Dependence on trophy hunting is potentially vulnerable to changes in global policies on animal rights such as their influence on CITES, and on national policies on the import of trophies. However, the incentives from sustainable income sources, such as those from conservation hunting, are critical for the long-term viability of conservancies. Without them, rural communities might return to the downward spiral of subsistence livelihoods – goats, cattle and minor crops, supplemented by poaching, which would lead the ultimate extinction of rare species in hyper-arid ecosystems. At the same time we should not underestimate the importance of the intrinsic value that rural Africans place on wildlife. Jones (1999, 2010) points out that in every Namibian community he has worked with, they all said they wanted to keep wildlife for future generations. Furthermore, there are often spiritual and cultural associations with different wildlife species. Essentially the Namibian approach was founded on agreement between rural people and external conservationists that wildlife should be conserved for its intrinsic value and for the potential benefits from sustainable use.

Beyond the impact of conservancies on the local and national economies, less tangible benefits are reported by NACSO (2021), including:

  • Environmental sustainability: sustainable use, reduced poaching, a precautionary, science-based approach to management, landscape-scale connectivity, reduction of land degradation and deforestation, etc.;

  • Good governance: empowering previously disenfranchised communities through instituting democratic systems of participation in decisions, strengthening accountability, transparency, capacity enhancement, in-service training, business development; and

  • Social transformation: increased gender equity and empowerment of women, improved health facilities and health education, improved household food security and the promotion of cultural pride.

The above outline of benefits derived from the CBNRM programme should not suggest that it has been free of any challenges, or that significant rewards have reached all 233,000 members of the 86 community conservancies. Despite the encouraging return of N$96 million to conservancy communities in 2020, after deductions for operating costs such as game guard salaries, vehicles, office administration and management committee grants, little is actually left for individual community members. As is frequently the case in rural communities, ‘elite capture’ of benefits, decision making and information sharing can lead to financial mismanagement and conflict. The Namibia CBNRM project has experienced all of these challenges, inherent in managing the commons – it remains a ‘work in progress’. But unlike the fate of so many similar ventures in Africa, the Namibian model deserves the many accolades that it has received from the global conservation community.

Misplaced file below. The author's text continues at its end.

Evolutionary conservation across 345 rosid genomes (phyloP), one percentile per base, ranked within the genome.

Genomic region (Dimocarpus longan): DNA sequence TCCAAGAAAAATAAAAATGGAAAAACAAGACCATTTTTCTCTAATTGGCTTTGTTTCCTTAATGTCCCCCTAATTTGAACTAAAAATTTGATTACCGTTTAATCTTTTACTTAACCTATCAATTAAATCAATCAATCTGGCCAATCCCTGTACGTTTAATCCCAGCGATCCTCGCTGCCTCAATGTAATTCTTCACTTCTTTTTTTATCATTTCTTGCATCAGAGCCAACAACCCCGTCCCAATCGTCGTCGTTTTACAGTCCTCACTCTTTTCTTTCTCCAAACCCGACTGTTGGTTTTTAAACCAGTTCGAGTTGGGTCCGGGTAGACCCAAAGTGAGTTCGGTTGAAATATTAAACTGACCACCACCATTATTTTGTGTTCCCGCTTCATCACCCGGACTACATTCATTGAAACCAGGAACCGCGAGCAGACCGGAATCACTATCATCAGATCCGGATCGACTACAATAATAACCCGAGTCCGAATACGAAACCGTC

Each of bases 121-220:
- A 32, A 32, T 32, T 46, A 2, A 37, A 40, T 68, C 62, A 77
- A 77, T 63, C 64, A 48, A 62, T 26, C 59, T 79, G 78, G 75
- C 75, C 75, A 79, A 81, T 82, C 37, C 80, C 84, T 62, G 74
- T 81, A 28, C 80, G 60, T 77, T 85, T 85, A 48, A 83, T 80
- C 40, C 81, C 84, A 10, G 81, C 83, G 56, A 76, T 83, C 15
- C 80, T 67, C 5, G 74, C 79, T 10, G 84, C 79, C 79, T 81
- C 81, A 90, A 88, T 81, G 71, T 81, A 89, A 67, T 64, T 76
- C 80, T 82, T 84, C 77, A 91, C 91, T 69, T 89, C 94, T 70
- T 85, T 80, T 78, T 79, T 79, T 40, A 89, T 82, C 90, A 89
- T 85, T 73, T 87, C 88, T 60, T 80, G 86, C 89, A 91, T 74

5 CAMPFIRE: Has the CBNRM Gold Standard Lost Its Glitter?

Any discussion on CBNRM projects must refer back to what is arguably the foundational and most widely cited initiative of its kind in Africa – the Zimbabwean CAMPFIRE (Communal Areas Management Programme for Indigenous Resources) project. CAMPFIRE has been described as a major turning point in global conservation (Borgerhoff Mulder and Coppolillo 2005). For two decades it was the Gold Standard of CBNRM and it has contributed enormously to the development of the principles and practises of community-based approaches to natural resource conservation in poorly resourced countries.

The magnitude of the challenges confronting the founders of the CBNRM approach in Namibia and Zimbabwe, and more broadly, of biodiversity conservation in tropical countries, are elegantly explored by Barrett et al. (2001). However, their comprehensive review of the problems facing CBNRM does not give due emphasis to the pivotal role of politics in Africa, and of governance at all levels of society. As described later in this chapter, governance is the Achilles’ Heel of CBNRM.

The CAMPFIRE project reached its zenith at the start of the 2000s, when it encompassed 36 of Zimbabwe’s 57 districts and included 13% of the country’s area (Fig. 8.7). From the early 2000s, its activities were challenged by the political and socio-economic turmoil of the increasingly dysfunctional regime of the former Zimbabwean president, Robert Mugabe. The CAMPFIRE model is instructive, because it demonstrates the vulnerability of CBNRM approaches in countries where governance systems fall prey to the vicissitudes of politics, power play and personal greed. It provides a sobering lesson for those who are unfamiliar with the dynamics of African institutions and the rapidity with which robust conceptual models and effective programmes can be overturned.

Fig. 8.7